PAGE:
From the city departments, the police department deserves a lot of credit. Given the large number of people, one of the biggest concerns is making sure it’s a safe environment, both within the event itself and in the surrounding area outside the event. They’ve been out there on street corners; they have a very strong presence, which I think has been very helpful for people to feel comfortable. I’ve seen them engaging with different attendees and helping them out, so that’s been great. 

We’ve also started doing internal meetings where we talk about specific areas. We had an internal meeting a month ago where we talked about Fourth Street being an important corridor between Market and Howard Street. How do we really make sure that there are no problems in that two block area? 

And we’re working on a way to gather more feedback from attendees themselves. Right now we’re not doing that, and we need to own more of what’s happening in terms of what people are experiencing.

Guests attend TechCrunch Disrupt San Francisco 2019 at Moscone Convention Center on October 04, 2019 in San Francisco, California. | Steve Jennings/Getty Images for TechCrunch

What’s your biggest challenge with respect to getting conventions back?

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We’ve spent a lot of time talking about how we combat national media stories. They’ll take single incidents and make it seem like all of San Francisco’s like that. And we hear over and over from attendees that, wow, I thought it was going to be terrible here, but it’s not. The streets are clean. We’re still a city and we have typical city problems, but it is a clean and safe place for people to visit and see conventions.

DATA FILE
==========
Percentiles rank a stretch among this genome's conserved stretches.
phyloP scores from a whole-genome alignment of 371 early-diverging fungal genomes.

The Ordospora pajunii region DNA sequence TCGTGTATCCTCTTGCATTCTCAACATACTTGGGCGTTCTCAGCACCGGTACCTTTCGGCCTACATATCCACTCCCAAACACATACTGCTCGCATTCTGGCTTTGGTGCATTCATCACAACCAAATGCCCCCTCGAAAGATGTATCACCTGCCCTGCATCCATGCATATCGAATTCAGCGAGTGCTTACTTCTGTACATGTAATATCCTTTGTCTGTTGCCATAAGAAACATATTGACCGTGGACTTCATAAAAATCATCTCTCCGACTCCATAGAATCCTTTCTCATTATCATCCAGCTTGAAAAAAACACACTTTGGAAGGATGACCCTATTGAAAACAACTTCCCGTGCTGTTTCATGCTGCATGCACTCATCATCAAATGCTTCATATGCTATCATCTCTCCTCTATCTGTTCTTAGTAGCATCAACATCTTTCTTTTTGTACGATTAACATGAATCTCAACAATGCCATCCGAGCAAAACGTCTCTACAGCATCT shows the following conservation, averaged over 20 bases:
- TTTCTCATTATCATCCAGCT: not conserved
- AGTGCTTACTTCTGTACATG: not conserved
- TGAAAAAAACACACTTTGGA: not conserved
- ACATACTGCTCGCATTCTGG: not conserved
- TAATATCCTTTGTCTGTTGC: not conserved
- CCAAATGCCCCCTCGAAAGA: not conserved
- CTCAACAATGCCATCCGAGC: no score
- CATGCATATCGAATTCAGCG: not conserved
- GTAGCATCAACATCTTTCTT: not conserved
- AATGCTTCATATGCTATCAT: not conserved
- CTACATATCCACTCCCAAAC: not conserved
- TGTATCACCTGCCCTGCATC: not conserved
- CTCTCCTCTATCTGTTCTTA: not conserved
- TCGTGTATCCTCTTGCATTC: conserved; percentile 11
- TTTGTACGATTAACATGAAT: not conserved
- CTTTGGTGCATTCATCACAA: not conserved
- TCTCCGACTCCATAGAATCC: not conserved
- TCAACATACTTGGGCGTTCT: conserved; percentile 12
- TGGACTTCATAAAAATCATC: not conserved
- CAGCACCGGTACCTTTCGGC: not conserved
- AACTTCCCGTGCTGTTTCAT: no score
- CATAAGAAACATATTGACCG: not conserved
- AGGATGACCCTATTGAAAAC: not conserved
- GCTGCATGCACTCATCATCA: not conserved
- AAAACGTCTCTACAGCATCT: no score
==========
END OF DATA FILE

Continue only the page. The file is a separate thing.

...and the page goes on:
I’ve heard that the city’s image problem has gotten a lot better with the Fox News crowd after the recall of former District Attorney Chesa Boudin. Have you experienced that?

I think part of it is because San Francisco has a lot of other high-profile politicians between Speaker Pelosi and Vice President Harris, so we are naturally a target for others because by attacking San Francisco, they’re attacking those individuals as well. I do think that the Mayor’s efforts around supporting the police department and the new District Attorney have helped with many people in terms of ‘OK, San Francisco thinks safety is important.’

Why should businesses have conventions at Moscone Center?

We completed a $500 million expansion project to Moscone right before the pandemic, with the latest HVAC system and wide open spaces and new outside terraces. Moscone’s setting is unique because we’re within walking distance of hotels and amazing restaurants and world-class museums. A lot of convention centers are off to the side somewhere, but with Moscone, you can immediately walk outside and experience what San Francisco has to offer. 

San Francisco itself has so many things going for it: its natural beauty, the restaurants, the incredible weather and a kind of soul to the city where we welcome every visitor just as they are. 

Moscone Center sign seen on Tuesday, Oct. 6, 2020, in San Francisco, Calif. | Liz Hafalia/The San Francisco Chronicle via Getty Images

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Anna Tong can be reached at [email protected]